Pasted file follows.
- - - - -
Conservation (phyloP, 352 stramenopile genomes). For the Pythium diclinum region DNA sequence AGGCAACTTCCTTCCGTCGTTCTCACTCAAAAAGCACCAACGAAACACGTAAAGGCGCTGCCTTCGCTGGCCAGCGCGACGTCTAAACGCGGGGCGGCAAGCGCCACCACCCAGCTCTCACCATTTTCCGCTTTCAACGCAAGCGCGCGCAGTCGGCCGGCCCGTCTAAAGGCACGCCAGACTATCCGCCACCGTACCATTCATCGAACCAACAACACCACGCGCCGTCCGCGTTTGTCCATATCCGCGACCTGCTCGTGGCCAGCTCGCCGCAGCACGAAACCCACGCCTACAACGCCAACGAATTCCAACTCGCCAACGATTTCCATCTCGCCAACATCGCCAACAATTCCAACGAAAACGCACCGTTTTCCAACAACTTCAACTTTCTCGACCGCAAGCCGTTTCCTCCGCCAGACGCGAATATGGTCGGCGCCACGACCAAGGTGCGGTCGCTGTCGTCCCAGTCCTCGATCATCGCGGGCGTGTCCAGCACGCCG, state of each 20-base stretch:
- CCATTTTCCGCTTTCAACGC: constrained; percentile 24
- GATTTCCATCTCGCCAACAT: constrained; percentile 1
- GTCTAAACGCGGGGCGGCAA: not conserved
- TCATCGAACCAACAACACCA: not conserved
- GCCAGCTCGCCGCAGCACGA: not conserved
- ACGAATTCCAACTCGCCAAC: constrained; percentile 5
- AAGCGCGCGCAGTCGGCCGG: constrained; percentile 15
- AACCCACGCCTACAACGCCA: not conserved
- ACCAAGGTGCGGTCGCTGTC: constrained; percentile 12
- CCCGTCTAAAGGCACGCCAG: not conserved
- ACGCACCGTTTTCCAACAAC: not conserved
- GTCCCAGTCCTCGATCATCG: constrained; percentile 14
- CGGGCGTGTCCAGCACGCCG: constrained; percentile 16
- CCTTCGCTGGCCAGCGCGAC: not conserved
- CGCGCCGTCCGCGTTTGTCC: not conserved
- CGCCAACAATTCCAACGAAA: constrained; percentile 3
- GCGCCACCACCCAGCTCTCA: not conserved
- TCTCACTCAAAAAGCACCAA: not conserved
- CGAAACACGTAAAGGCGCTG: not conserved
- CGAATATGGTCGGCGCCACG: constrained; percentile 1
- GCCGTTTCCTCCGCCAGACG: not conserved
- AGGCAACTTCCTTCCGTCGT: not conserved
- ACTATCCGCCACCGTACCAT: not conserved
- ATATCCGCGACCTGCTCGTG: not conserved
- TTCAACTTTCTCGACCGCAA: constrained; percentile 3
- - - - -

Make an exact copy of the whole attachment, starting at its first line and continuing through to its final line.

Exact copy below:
Conservation (phyloP, 352 stramenopile genomes). For the Pythium diclinum region DNA sequence AGGCAACTTCCTTCCGTCGTTCTCACTCAAAAAGCACCAACGAAACACGTAAAGGCGCTGCCTTCGCTGGCCAGCGCGACGTCTAAACGCGGGGCGGCAAGCGCCACCACCCAGCTCTCACCATTTTCCGCTTTCAACGCAAGCGCGCGCAGTCGGCCGGCCCGTCTAAAGGCACGCCAGACTATCCGCCACCGTACCATTCATCGAACCAACAACACCACGCGCCGTCCGCGTTTGTCCATATCCGCGACCTGCTCGTGGCCAGCTCGCCGCAGCACGAAACCCACGCCTACAACGCCAACGAATTCCAACTCGCCAACGATTTCCATCTCGCCAACATCGCCAACAATTCCAACGAAAACGCACCGTTTTCCAACAACTTCAACTTTCTCGACCGCAAGCCGTTTCCTCCGCCAGACGCGAATATGGTCGGCGCCACGACCAAGGTGCGGTCGCTGTCGTCCCAGTCCTCGATCATCGCGGGCGTGTCCAGCACGCCG, state of each 20-base stretch:
- CCATTTTCCGCTTTCAACGC: constrained; percentile 24
- GATTTCCATCTCGCCAACAT: constrained; percentile 1
- GTCTAAACGCGGGGCGGCAA: not conserved
- TCATCGAACCAACAACACCA: not conserved
- GCCAGCTCGCCGCAGCACGA: not conserved
- ACGAATTCCAACTCGCCAAC: constrained; percentile 5
- AAGCGCGCGCAGTCGGCCGG: constrained; percentile 15
- AACCCACGCCTACAACGCCA: not conserved
- ACCAAGGTGCGGTCGCTGTC: constrained; percentile 12
- CCCGTCTAAAGGCACGCCAG: not conserved
- ACGCACCGTTTTCCAACAAC: not conserved
- GTCCCAGTCCTCGATCATCG: constrained; percentile 14
- CGGGCGTGTCCAGCACGCCG: constrained; percentile 16
- CCTTCGCTGGCCAGCGCGAC: not conserved
- CGCGCCGTCCGCGTTTGTCC: not conserved
- CGCCAACAATTCCAACGAAA: constrained; percentile 3
- GCGCCACCACCCAGCTCTCA: not conserved
- TCTCACTCAAAAAGCACCAA: not conserved
- CGAAACACGTAAAGGCGCTG: not conserved
- CGAATATGGTCGGCGCCACG: constrained; percentile 1
- GCCGTTTCCTCCGCCAGACG: not conserved
- AGGCAACTTCCTTCCGTCGT: not conserved
- ACTATCCGCCACCGTACCAT: not conserved
- ATATCCGCGACCTGCTCGTG: not conserved
- TTCAACTTTCTCGACCGCAA: constrained; percentile 3